It was a long winter this year so getting away for a sunny spring vacation was just what Kyle and I needed. We planned to climb in Red Rock Canyon, just outside of Las Vegas, on either end of our rafting trip on the Grand Canyon with my family. We started the trip off with 4 days of climbing with Angela and Connor, who were in the middle of a climbing road trip through the western USA. We were also extremely stoked to meet up with David and Tyler! They had decided to drive out from San Fran to surprise us and climb for the weekend!
We spent the first few days warming up (and getting sunburnt) on sport climbs in the Calico Basin and Calico Hills. Right away, we could tell it was going to be a good trip. All the gym climbing this winter looked like it had paid off and we were both pushing ourselves to get on some harder routes than ever before!
|Day 2 crew - Vancouver reunion brought to you by Patagonia hats|
|Slabby sandstone approach to the Black Corridor|
|Welcome to the Black Corridor, essentially an outdoor climbing gym that was full of other Canadians!|
|Enjoying the evening light and a cold beverage back at camp|
|Chuckwalla lizard sunbathing on the rocks|
The last day before rafting, Angela, Connor, Kyle and I all climbed the Cat in the Hat as two parties of two. This is a 5.7 trad route in Pine Creek Canyon. We climbed the first 5 pitches, then rappelled the route which is the typical way it is climbed. It was a fun, leisurely day out and we all got on the sharp end of the rope at one point! An early start ensured that we were off the route by early afternoon and only behind one other party (its a very popular route!).
|Angela following me up the first pitch of Cat in the Hat|
|Kyle leading pitch 3 of Cat in the Hat|
|Angela takes the lead on the traverse (pitch 4)|
|Pitch 5 of Cat in the Hat high above the Red Rock Canyon and Las Vegas|
|Smiles at the top of Cat in the Hat with Pine Creek Canyon behind|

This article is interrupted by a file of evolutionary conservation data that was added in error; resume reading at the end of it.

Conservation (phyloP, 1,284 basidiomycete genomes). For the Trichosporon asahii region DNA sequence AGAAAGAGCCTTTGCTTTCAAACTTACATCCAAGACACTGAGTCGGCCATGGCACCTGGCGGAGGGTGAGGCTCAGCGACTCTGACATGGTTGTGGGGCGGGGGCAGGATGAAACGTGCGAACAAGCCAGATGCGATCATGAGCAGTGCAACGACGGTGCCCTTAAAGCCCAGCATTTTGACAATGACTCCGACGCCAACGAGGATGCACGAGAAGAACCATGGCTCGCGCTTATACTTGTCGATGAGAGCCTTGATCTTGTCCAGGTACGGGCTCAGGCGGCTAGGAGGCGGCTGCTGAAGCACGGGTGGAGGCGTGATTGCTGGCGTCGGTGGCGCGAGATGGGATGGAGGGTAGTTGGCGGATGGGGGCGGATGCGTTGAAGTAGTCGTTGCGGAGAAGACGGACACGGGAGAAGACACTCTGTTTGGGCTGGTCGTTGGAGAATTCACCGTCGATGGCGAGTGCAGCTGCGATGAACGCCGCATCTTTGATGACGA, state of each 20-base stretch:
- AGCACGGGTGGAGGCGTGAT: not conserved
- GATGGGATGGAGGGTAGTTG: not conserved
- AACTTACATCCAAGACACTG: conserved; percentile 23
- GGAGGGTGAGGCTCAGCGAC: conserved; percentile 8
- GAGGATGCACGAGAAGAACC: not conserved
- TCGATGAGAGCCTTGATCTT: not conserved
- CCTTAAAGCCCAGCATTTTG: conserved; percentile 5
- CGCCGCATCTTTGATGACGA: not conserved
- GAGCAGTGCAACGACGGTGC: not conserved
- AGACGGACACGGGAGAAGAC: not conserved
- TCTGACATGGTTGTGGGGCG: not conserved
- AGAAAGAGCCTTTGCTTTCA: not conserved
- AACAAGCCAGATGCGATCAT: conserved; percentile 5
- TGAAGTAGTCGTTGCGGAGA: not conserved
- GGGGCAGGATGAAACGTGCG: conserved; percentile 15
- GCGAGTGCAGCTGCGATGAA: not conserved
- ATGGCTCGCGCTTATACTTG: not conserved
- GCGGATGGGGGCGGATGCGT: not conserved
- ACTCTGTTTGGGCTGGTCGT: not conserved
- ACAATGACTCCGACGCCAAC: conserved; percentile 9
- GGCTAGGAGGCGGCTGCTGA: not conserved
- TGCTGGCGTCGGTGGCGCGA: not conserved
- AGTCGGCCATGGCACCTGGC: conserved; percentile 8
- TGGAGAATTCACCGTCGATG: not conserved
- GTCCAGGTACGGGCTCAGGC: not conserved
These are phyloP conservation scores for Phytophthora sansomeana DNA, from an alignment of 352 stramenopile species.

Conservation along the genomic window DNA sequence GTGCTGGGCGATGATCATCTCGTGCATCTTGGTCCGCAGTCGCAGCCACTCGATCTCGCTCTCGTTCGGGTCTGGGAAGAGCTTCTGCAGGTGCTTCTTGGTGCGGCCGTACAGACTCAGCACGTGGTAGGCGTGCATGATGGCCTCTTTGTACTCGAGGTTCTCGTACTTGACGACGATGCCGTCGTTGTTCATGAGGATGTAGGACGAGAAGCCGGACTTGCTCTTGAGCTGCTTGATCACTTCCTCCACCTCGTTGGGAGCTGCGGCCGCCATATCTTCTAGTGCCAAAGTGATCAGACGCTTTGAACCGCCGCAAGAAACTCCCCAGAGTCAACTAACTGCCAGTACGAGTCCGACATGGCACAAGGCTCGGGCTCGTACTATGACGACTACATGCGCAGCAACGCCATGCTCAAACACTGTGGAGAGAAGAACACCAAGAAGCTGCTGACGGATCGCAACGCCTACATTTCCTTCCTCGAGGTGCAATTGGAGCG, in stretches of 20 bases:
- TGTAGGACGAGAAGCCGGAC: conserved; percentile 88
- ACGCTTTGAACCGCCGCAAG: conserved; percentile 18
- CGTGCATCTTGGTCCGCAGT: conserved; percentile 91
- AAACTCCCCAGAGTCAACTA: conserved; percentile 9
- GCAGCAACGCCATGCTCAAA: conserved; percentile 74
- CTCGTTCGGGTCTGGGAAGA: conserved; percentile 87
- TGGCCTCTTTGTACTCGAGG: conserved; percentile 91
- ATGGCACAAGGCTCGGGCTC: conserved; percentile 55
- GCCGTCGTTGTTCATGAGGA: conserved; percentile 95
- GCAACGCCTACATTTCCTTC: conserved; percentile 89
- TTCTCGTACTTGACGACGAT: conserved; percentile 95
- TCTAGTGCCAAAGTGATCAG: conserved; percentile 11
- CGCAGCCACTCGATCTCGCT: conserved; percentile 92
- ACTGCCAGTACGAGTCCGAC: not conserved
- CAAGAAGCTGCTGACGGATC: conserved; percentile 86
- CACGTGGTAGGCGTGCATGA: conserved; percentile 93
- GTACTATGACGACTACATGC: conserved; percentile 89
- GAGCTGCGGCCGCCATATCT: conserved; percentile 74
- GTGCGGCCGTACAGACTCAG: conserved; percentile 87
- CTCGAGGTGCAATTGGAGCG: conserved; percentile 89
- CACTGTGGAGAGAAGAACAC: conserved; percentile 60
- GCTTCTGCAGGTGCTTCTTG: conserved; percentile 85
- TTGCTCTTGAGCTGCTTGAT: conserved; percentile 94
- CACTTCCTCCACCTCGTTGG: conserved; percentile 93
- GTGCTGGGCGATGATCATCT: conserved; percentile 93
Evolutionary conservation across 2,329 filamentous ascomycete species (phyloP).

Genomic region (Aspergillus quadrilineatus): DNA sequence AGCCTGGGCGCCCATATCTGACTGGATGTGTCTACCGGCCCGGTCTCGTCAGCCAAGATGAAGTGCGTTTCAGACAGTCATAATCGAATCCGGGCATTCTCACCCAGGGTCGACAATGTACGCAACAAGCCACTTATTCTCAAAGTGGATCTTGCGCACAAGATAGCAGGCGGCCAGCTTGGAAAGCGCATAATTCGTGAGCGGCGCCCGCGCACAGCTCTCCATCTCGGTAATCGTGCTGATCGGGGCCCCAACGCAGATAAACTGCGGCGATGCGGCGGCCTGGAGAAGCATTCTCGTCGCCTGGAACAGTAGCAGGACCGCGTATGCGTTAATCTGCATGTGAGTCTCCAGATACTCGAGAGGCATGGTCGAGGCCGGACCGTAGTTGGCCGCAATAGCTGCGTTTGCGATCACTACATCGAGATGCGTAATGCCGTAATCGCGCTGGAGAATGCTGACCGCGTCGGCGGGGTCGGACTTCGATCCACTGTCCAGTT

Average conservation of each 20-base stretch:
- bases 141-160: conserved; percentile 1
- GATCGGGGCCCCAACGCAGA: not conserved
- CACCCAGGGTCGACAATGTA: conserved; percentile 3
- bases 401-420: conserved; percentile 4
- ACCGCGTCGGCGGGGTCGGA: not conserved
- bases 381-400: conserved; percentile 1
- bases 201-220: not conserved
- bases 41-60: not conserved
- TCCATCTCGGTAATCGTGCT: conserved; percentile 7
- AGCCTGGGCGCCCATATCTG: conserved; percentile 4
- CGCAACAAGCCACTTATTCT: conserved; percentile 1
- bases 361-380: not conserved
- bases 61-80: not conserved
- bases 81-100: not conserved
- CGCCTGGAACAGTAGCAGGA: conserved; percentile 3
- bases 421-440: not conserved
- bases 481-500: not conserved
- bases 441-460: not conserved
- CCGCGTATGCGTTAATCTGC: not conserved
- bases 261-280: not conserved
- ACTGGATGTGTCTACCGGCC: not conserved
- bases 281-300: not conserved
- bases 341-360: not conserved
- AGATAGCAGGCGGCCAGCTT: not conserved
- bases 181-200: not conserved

|Rappelling the route|
|Beautiful Pine Creek Canyon|
|Post climb parking lot beers|
Six days later, Kyle and I were back in Red Rocks for another five days of climbing on our own. We had upped our climbing dirtbag game by renting a minivan to house all our stuff. Travelling with climbing gear, camping equipment and rafting stuff meant our lives were a constant battle to keep ourselves organized. Having the extra space in the van proved useful both for organization and as a cozy place to sleep. The first night at the campground it was totally full. Fortunately we had met some people from Canmore earlier in the trip and they let us crash on their site for the night! There was plenty of room for us to sleep in the van when the stow and go seats were tucked away. We ended up sleeping in the van all week after a big windstorm shredded our tent on our first day. We had also cleared some space to cook in the van when the wind kept blowing out our stove. The weather had been unseasonably warm earlier in the trip, but for the second half it was cool and windy. More on that later!
|Kyle following me up the first pitch of Frigid Air Buttress|
The first route we got on was Frigid Air Buttress, a 7 pitch 5.9+ trad route in Icebox Canyon. Despite the name, it was sheltered from the crazy winds that were affecting the rest of the park so we didn't even realize how bad it was until we got back to the campground. The climb was great, it followed an interesting line that included huge chimneys, corners and a really challenging final crack to the top. Kyle convinced me to get on lead and I led the chimney pitches!
|The 5.5 chimney pitch on Frigid Air Buttress|
|My first 5.9 trad lead! Stemming outside the chimney on Frigid Air Buttress|
|Life is good at the top!|
Route-finding had been straightforward until we arrived at the top of the route. Then it got pretty complicated. We had to solo a short 5.2 pitch up from the big ledge at the top, then follow cairns to a big boulder that was wedged into a chimney. The book says to down climb below the boulder but it was crazy! It seemed like many others had the same thought as us so we used the many pieces of tat to rap down instead. We down climbed and followed more cairns until we arrived at a tree with a rap station. We followed what we thought was the beta, rappelling down climbers left but we ended up totally off route! Two rappels later, Kyle was at a really sketchy station and I was re-rigging the rappel on a set of bolts with rings that were right above a series of pools and a waterfall. Needless to say the ropes ended up in the water multiple times. Fortunately the waterfall wasn't flowing, but we still got soaked on the way down!
|Off route rappel down a trickling waterfall|
We had arrived at another big pool that we had to navigate our way around. The ropes got wet again and Kyle almost ended up in the water. Once past that obstacle, it was a scramble back to the approach trail. Somehow we had managed to get down the route in only 3 rappels instead of the 6 that you are supposed to do, but decending had taken us almost as long as the climb.
|Using a tension traverse to get around a big pool|